Today I was mesmerized by 40 students who came to science academy with a determination to learn everything they could in one hour. They collaborated, discussed, debated, experimented, tested, designed, and LEARNED! I watched 7 year olds go toe-to-toe with 12 year olds and prove why they were right in their predictions. I am so thankful that I teach in schools that allow me to hold afterschool science academies for students. We were STEM before STEM was cool!
Archive for February, 2013
A Captive Audience: Today John Wendel, a WCNC Meteorologist, came to speak to our 2nd graders about weather. I was able to do a little front-loading with them to get them excited about the event. Every time John would say something like “Light travels at 186,000 miles per second or lightning is only about 1/2 inch wide- the students would ooh and ahh. Right as he finished up with them- I whispered in his ear if he would entertain 90 Kinders for about 15 minutes…he immediately said yes! When the Kinders sat down, he said “It sure is raining outside” and the kids oohed and ahhed! I had to giggle- We have a captive audience at our fingertips every day. They listen to everything we say. This upcoming generation has a lot going for it and I, for one, am glad to be their teacher.
In the next 7 days I will teach second graders about microscopes, create fraction clotheslines with 3rd and 4th graders, facilitate a MATTER science lab with 3rd grade, lead a science academy with over 100 students, plan with teachers, attend a math training at DPI, ride with over 100 students and parents to Raleigh for a 4th grade field trip, quilt with fourth graders, skype for Dr. Seuss day with sixth graders from 4 states and 2 countries, and play in math stations with Kindergartners…….I LOVE MY JOB!
Allowing students the opportunity to DO math first and THEN teach it, is probably one of the most powerful “ah-ha’s” there is in teaching. For the past 3 weeks our 3rd-5th graders have been installing fractional clotheslines in their classrooms and sorting out their laundry of fractions onto the line. They have discovered that only proper fractions live in the neighborhood of 0 to 1. They also have acquired the skills of equivalent fractions without their teachers ever having to teach it first. Given the opportunity, our students can learn more about math through inquiry! Teachers can provide the opportunities and students will construct their own learning. To re-create in your classroom, just attach a clothesline in your room. Write the numbers 0-3 onto index cards and attach to the clothesline with clothespins or paperclips. Give each student a fraction to write on their own index card and then let the magic begin. Ask them to hang their fraction laundry on the line with a clothespin. Listen in to their discussions…let them make mistakes and correct each other’s work.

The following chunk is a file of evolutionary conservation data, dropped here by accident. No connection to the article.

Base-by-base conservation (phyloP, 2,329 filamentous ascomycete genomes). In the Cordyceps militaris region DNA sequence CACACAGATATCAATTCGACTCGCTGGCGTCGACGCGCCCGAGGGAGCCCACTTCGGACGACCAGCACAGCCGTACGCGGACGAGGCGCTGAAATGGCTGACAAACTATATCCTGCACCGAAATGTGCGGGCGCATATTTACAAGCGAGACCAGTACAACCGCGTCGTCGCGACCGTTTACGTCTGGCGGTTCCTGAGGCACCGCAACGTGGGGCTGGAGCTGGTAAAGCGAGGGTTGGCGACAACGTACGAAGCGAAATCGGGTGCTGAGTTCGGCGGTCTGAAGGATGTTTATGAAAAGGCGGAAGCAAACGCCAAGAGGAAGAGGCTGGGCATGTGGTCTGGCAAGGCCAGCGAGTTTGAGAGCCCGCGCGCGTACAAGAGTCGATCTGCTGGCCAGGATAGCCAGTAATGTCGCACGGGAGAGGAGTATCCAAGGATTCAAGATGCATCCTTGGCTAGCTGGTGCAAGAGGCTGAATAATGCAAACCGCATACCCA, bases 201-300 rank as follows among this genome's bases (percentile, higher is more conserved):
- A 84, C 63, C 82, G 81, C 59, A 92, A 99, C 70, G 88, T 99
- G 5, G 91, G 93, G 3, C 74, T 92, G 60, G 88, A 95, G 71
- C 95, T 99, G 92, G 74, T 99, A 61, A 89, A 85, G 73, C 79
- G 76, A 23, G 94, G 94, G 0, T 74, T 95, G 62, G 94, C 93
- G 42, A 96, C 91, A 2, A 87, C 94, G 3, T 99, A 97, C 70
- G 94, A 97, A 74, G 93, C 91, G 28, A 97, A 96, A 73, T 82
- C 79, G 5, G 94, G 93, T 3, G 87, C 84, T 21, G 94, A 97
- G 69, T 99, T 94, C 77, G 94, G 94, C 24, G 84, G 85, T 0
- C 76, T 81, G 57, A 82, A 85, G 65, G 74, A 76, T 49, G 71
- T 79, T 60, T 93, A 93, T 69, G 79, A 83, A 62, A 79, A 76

Now for the technology connection….have students re-create their classroom clotheslines on Glogster.Edu. They can upload photos, videos, interviews, and more! Several of my classrooms created their Glogsters and then shared on skyped with their new buddies in Thailand.
In one week I was able to take 700 students through the STARLAB portable planetarium at Maiden and Claremont Elementary. Watching elementary students ooh and ahh over science is one of the many reasons that I teach. Today a first grader told me that this was quite possibly the most wonderful day in his life. Low pay! Long hours! Politics! Doesn’t matter- I teach! What is your SuperPower?